The photo on Meet The Beatles! – Robert Freeman’s artfully half-shadow shot – was only a little more recent, but still reflective of the Beatles' creative intent. Here, though, Capitol’s liner-note writer had a hilarious handle on the way (he thought) the British spoke. ‘A year ago the Beatles were known only to patrons of Liverpool pubs,’ he began. ‘Today there isn’t a Britisher who doesn’t know their names.’ A pen-portrait section added, ‘They wear ‘pudding basin’ haircuts that date back to ancient England.’ The words were absorbed by fans eager for any scrap of information.

Before the Beatles touched down in America on 7 February 1964 – they happened to be booked on The Ed Sullivan Show – it as widely felt that the TV appearance could mark the end of the phenomenon. But when a record-breaking 73 million tuned in and saw the Beatles, the takeover became absolute. In a historic moment never likely to be equaled, the Billboard chart of 4 April 1964 had the Beatles in all top five places.

The four discs in this set were issued by Capitol in January, April, July and December 1964. Key Beatlemania albums, they held the Billboard number one spot for 25 weeks.

Buyers did not know (or necessarily care) that these were Capitol’s compilations, bearing scant resemblance to the recording pattern the Beatles led in their home country. The Beatles were not consulted over the song selections or the album titles, which were often chosen by Capitol conscious of commercial battles with Beatles recordings on other labels. (The Beatles' Second Album was the second Capitol albums but the Beatles' third in the U.S. Vee-Jay also had one.) On stage in the three years they toured the States, 1964 to 1966, the Beatles would introduce songs along of the lines of ‘…er, I think this one’s on Something New.’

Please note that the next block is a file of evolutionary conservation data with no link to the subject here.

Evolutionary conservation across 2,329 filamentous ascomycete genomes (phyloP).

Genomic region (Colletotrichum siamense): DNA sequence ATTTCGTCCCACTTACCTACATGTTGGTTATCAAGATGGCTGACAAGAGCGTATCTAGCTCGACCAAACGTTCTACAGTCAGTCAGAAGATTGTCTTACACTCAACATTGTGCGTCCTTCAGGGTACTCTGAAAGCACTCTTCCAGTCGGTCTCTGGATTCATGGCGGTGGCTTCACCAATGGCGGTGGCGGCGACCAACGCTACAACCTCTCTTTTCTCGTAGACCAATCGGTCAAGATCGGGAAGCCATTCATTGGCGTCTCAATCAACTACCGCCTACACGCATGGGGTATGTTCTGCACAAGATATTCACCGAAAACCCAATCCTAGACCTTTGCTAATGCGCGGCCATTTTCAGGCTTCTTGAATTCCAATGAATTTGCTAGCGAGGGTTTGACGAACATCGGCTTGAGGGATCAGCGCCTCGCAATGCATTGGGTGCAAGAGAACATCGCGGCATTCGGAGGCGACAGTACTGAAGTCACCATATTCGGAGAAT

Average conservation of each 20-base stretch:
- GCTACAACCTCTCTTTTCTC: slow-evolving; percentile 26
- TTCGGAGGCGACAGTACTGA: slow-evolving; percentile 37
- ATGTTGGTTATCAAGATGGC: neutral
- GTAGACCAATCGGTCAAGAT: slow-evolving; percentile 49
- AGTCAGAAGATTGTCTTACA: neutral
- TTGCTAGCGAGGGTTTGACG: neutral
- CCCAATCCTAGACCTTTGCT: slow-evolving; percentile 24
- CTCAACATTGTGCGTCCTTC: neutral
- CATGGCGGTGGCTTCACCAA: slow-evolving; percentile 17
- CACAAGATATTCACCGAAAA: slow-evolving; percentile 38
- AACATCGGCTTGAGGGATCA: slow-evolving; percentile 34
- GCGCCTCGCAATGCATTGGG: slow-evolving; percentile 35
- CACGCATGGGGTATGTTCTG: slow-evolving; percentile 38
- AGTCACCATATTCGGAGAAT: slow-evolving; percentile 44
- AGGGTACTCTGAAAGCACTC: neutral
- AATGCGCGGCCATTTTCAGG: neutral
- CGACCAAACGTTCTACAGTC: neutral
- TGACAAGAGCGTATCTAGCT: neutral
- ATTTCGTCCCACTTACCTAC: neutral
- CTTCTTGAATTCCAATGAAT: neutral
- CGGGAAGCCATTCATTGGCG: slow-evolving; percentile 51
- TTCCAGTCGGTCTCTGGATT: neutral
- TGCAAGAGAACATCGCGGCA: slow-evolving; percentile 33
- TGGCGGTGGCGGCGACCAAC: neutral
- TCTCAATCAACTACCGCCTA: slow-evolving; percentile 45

It was only in 1987, when their albums were released on CD for the first time, that the Beatles were able to control their product universally. Naturally, they issued everything everywhere the way they had always wanted it. Inevitably, millions around the world had to adapt to titles, artwork and track listings alien to the albums they knew and loved.

This box helps complete the story, for irrespective of the how-and-why of their release, the Capitol albums remain absolutely emblematic of 1964, and are packed with the music that, for many, will evoke still the adrenaline-rush of Beatlemania.

This is the soundtrack of that authentic – and inspirational – revolution.

Mark Lewisohn


One night we arrived back at the hotel from the Olympia [Paris concerts] when a telegram came through to Brian from Capitol Records of America. He came running into the room saying, 'Hey, look. You're No. 1 in America!' I Want To Hold Your Hand had gone to No. 1. We didn't come down for a week.

- Paul

It was so exciting. On the plane, flying in to the airport, I felt as though there was a big octopus with tentacles that were grabbing the lane and dragging us down into New York. America was the best. it was a dream, coming from Liverpool.

- Ringo